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Tutorial - C programming - Decision Statements


Decision Statements:

Decision statements allow you to change the flow of control in your program based on some conditions of your choice. It can also be made to perform different functions with different user interactions.








C programming has the following decision statements:

  • if statement
  • if else statement
  • if - else if ladder
  • Switch
  •  Nested if statements
  • Nested Switch statements

if statement:

        It executes the code in if-sub-block  if the condition given in the if(condition) becomes true. If it becomes false, then the program will skip the sub-block of code to perform and continue rest of program.


 if(condition)
 {
 //code to perform
 }

Example:


 #include <stdlib.h>
 #include <stdio.h>

 int main() {
    int a=1;
    if(a==1)
    {
        printf("TRUE");
    }
    return 0;
 }

Output:


 TRUE


if else statement:

If the condition on the if(condition) becomes true then the code inside if block would be executed and if it becomes false then the code inside the else block would be executed. It has an extra feature of the else block to do some action if the condition becomes false.


 if(condition)
 {
 //code to run if condition becomes true
 }
 else
 {
 //code to run if condtion becomes false
 }


Example:


 #include <stdlib.h>
 #include <stdio.h>

 int main() {
    int a=1;
    if(a==2)
    {
        printf("TRUE");
    }
    {
        printf("FALSE");
    }
    return 0;
 }

Output:


 FALSE

if- else if ladder:

if- else if ladder is a series of if conditions one after another with its own code to perform. If all the conditions become false then the common else block code at the bottom of all the conditions.


 if(condition)
 {
 //code to perform
 }
 else if(condition)
 {
 //code to perform
 }
 else if(condition)
 {
 //code to perform
 }
 else
 {
 //code to perform
 }

Example:


 #include <stdlib.h>
 #include <stdio.h>
 int main() {
    int a=3;
    if(a==1)
    {
        printf("one");
    }
    else if(a==2)
    {
        printf("two");
    }
     else if(a==3)
    {
        printf("three");
    }
     else
    {
        printf("nothing");
    }
    return 0;
 }


Output:


 three


Switch statement:

Switch statement is a multiple branching statement. It takes only one variable and choose the codes to run based on the value in the variable. And it has a default condition at the end to perform if all the choices do not match the variable value


 switch(value)
 {
 case value1:
 {
 //code to perform
 }
 case value2:
 {
 //code to perform
 }
 case value3:
 {
 //code to perform
 }
 default:
 {
 }
 }

Example:


 #include <stdlib.h> 
 #include <stdio.h>
 int main() {
    int a=3;
   switch(a)
   {
    case 1:   
    {
        printf("one");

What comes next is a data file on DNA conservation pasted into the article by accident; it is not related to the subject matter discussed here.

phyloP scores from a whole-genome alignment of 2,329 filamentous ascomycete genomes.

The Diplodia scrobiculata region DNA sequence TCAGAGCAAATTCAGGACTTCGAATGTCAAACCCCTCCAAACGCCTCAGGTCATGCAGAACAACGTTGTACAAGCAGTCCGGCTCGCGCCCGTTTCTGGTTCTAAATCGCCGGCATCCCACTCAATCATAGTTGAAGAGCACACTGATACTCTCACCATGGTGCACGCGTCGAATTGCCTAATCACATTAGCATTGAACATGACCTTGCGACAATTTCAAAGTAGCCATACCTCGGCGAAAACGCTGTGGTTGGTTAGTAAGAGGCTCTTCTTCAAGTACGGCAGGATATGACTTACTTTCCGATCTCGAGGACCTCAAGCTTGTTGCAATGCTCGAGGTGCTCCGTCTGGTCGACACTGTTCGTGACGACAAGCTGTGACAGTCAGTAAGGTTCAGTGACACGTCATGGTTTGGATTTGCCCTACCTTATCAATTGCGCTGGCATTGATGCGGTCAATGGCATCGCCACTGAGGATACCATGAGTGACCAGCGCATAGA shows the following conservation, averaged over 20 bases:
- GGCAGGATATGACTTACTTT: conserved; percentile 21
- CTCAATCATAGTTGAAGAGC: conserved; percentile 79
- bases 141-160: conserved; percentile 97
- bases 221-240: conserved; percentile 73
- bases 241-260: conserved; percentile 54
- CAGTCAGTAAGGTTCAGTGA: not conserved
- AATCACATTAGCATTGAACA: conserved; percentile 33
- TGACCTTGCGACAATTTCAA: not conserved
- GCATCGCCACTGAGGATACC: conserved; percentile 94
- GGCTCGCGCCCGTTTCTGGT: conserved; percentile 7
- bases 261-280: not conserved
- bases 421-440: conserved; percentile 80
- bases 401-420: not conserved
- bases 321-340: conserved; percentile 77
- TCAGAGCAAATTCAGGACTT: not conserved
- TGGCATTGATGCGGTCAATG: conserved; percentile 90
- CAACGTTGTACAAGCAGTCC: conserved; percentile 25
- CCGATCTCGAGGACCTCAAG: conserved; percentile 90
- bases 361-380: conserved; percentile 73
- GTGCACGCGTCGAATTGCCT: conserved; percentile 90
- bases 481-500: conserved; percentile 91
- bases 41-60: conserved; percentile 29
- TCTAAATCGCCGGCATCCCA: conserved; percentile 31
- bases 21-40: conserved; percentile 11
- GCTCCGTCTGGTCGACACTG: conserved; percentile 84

break;
    }
    case 2:
    {
        printf("two");
        break;
    }
     case 3:
    {
        printf("three");
        break;
    }
     default:
    {
        printf("nothing");
        break;
    }
   }
    return 0;
 } 

Output:

 three

Note: Don't forget to add the break at the end of each case. If you didn't add it, then all the cases below your correct choice would be executed.

Nested if statement:


Nested if statements are the use of if, if else, else-if statements within their own code to perform i.e placing one statement inside another statement.

Example:


 #include <stdlib.h> 
 #include <stdio.h>
 int main() {
    int a=2;
    if(a<=10)
    {
        printf("a less than 10");
        
        if(a<5)
        {
         printf("\na less than 5");   
        }
    }
    else
    {
       printf("a greater than 10");   
    }
    return 0;
 }

Output:


 a less than 10
 a less than 5


You could also perform nesting with other statements. Try it with different statements and different programs.


Nested switch statement:

Nested switch statement is the use of one switch statement within the case block of another switch condition.

Example:


 #include <stdlib.h>
 #include <stdio.h>

 int main() {
    int a=2;
    int b=1;
   switch(a)
   {
    case 1:   
    {
        printf("a is one");
        break;
    }
    case 2:
    {
        printf("a is two");
        
        switch(b)
        {
            case 1:
            {
                printf("\nb is one");
                break;
            }
            case 2:
            {
                printf("\nb is two");
                break;
            }
            default:
            {
                printf("\nb is nothing");
                break;
            }
            
        }
        break;
    }
    
     default:
    {
        printf("a is nothing");
        break;
    }
   }
    return 0;
 }

Output:


 a is two
 b is one




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